9 Apr /14

English rules the world – Richard Carew

Richard Carew – the first man who knew English would become a world language

Probably it was Richard Carew who was the first man to realise the potential of English as a world language. He spoke Cornish and English, learnt Greek, Italian, French and German and besides writing about and governing Cornwall, he wrote poetry, translated and thought a lot about the English language. Perhaps because when he was ambassador to Poland and Sweden he was forced to use Latin as a language. He stated that it was inappropriate for international communication, for business and diplomacy because the vocabulary used in Roman times simply was not appropriate for modern day communications. The words he needed were not available.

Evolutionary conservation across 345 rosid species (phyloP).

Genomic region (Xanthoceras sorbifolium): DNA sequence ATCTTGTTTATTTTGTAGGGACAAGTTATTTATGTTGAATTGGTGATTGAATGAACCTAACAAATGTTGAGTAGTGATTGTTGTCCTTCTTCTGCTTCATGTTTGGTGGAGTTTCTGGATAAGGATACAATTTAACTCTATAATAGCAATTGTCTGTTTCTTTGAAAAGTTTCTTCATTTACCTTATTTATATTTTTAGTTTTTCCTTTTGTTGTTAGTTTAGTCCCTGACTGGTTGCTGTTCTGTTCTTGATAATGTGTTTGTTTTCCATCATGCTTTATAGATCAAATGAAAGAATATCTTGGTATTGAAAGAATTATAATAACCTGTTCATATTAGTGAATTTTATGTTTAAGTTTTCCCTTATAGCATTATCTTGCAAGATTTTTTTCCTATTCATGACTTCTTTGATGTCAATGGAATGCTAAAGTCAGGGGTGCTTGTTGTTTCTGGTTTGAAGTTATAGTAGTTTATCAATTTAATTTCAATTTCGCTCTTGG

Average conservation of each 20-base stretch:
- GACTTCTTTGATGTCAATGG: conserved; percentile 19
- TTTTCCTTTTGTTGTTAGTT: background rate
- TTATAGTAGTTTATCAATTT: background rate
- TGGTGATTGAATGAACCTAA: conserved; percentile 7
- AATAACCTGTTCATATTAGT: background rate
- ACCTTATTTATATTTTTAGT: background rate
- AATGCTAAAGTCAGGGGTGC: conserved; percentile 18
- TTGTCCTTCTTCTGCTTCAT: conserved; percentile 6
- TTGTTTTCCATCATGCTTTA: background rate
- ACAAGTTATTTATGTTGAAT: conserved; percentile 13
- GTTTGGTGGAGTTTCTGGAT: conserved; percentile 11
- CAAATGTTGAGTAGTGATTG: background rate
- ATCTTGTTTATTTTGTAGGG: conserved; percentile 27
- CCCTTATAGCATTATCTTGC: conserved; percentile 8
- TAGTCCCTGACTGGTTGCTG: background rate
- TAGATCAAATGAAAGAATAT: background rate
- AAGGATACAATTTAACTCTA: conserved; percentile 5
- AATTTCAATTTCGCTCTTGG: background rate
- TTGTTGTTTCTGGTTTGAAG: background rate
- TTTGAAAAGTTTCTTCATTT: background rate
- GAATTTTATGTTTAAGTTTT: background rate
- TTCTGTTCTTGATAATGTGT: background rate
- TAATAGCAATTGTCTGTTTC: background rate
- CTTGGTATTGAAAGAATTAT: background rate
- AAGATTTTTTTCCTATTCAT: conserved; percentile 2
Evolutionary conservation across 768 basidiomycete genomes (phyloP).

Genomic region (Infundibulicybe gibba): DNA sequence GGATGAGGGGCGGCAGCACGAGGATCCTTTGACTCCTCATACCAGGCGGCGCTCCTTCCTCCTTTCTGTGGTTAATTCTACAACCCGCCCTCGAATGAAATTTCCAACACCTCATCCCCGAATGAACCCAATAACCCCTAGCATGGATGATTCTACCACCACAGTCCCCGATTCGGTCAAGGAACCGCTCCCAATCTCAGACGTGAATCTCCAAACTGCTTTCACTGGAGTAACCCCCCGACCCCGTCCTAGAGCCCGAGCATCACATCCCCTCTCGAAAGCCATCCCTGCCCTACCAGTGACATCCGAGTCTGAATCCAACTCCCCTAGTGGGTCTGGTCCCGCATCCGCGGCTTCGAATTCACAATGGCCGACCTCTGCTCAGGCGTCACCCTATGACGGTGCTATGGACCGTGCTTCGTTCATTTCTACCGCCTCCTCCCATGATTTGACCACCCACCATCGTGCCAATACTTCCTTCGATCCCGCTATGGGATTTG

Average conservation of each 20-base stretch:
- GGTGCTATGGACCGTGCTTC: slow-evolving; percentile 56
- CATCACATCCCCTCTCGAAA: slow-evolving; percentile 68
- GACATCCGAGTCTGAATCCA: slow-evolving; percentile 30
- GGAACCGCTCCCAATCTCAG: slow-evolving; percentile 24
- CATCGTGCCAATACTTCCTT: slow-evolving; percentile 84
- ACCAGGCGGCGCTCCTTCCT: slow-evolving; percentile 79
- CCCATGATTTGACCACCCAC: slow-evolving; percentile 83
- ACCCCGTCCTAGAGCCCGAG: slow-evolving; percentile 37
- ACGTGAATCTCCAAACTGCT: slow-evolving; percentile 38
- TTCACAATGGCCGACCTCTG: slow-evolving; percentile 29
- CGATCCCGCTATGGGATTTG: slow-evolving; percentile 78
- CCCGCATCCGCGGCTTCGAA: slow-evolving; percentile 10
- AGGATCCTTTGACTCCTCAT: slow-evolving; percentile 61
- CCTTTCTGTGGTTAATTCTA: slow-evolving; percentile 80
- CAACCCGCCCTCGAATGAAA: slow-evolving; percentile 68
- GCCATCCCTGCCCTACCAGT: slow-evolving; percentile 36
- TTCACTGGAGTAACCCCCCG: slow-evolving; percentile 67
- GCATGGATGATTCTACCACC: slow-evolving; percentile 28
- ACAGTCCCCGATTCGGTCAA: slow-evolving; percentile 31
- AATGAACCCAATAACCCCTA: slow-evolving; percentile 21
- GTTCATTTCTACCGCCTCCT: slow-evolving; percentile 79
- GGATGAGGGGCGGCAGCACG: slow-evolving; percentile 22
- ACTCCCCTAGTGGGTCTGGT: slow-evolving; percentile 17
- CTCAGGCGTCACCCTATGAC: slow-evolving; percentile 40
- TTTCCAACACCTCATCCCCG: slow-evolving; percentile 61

So he began thinking that English should be the language. In An Epistle concerning the Excellencies of the English Tongue he argues correctly that the language of the future will have to have “significance, easiness, copiousness and sweetness” and that English was exactly that language. He gave examples why the English language “is matchable, if not preferable” to any other language. And, he was the first man to claim that Shakespeare was a genius of the English language. Quite a daring proposal for English – in 1600 it was an insignificant language spoken by only 5 million people. But he saw that it was happening. As the man in charge of Cornwall, in his masterpiece on Cornwall The Survey of Cornwall published in 1602 he reported that the English language had made its way across the whole of English and in his native country was finally ousting Cornish as a language.

Words he gave to English included homeward-bound, capricious, philosophise, cold blooded, enviable, theorist and also tomorrow’s phase – due diligence.

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